Compliance tracking machine can track usage hours, but may not track advanced features, such as AHI and leaks. Manufacturers designed compliance tracking machines to meet Medicare’s requirements mandating durable medical equipment providers show the equipment was used for Medicare’s set minimum number of hours. Without this data, DME providers can’t continue being paid by Medicare.

A usage threshold determines the minimum time that you must use your device in order to be compliant.

Interpreting Your CPAP Readings In Conjunction with How You Feel

It’s important to understand and monitor your CPAP machine readings. But it’s also important to assess how you’re feeling after you’ve been using CPAP therapy for several months. For instance, do you still require naps or are you feeling less tired? Are you able to sleep through the night or if you’re still waking up frequently? These questions can be a clue as to how well your CPAP therapy is working.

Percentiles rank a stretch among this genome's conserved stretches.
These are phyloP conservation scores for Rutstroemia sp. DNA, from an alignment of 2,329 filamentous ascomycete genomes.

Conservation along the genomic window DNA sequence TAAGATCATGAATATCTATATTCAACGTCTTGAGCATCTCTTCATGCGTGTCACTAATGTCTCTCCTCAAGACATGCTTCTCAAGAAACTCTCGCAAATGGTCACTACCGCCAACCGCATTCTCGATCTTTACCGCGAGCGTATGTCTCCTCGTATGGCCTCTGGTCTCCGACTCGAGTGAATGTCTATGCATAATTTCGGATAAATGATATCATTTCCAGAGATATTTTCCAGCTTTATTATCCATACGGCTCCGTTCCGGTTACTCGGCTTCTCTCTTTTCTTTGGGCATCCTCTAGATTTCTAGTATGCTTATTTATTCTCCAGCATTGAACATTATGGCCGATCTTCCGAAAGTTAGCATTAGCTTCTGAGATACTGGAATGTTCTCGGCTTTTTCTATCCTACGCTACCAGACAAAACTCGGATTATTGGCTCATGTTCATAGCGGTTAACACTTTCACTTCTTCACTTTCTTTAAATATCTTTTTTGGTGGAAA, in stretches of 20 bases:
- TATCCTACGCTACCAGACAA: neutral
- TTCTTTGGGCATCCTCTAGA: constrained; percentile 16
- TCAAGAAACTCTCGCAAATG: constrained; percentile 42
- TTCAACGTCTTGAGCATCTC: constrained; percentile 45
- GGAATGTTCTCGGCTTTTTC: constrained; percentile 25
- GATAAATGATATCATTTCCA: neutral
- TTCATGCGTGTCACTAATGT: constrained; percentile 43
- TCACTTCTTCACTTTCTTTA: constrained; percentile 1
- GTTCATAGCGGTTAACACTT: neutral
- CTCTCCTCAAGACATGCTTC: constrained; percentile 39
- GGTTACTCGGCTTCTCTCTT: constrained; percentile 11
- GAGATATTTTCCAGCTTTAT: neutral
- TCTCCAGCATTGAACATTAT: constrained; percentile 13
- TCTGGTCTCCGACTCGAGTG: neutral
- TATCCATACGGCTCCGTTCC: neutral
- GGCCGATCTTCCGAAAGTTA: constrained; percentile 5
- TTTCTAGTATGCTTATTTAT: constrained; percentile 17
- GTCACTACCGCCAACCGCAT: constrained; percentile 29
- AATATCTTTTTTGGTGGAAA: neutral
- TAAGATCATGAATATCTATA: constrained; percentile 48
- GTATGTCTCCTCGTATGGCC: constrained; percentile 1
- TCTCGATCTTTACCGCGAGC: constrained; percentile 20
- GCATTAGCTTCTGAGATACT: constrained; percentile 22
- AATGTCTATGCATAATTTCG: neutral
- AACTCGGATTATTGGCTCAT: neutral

This self-assessment can help determine if the CPAP therapy is working optimally for you or not. If not, you may require adjustments to your CPAP therapy, whether it is a new CPAP machine, alternate CPAP mask, or other CPAP accessory.

  • David Repasky

    David Repasky has been using CPAP treatment since 2017 and has first-hand experience with what it's like to live with Sleep Apnea. He brings the patient's perspective to the CPAP.com blog and has received formal training in CPAP machines, masks, and equipment.

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87 Responses

  1. When reading your sleep report: For the IHA reading. I understand that 1 means one event per hour, but what does .1 mean? Less than 0 events? So then. Basically .9 would be less than 1 event per hour?? Please explain this to me, please. Mine is usually between .2 & .4
    Thanks, Judy

    1. Hey Judy, you are correct. With you have an AHI of .1, .2, or even .4 that means that on average you are having less than 1 episode of Hyponea Apnea per hour. That is great! The only concern would be if your AHI exceeds 5. Please see the link below with more information.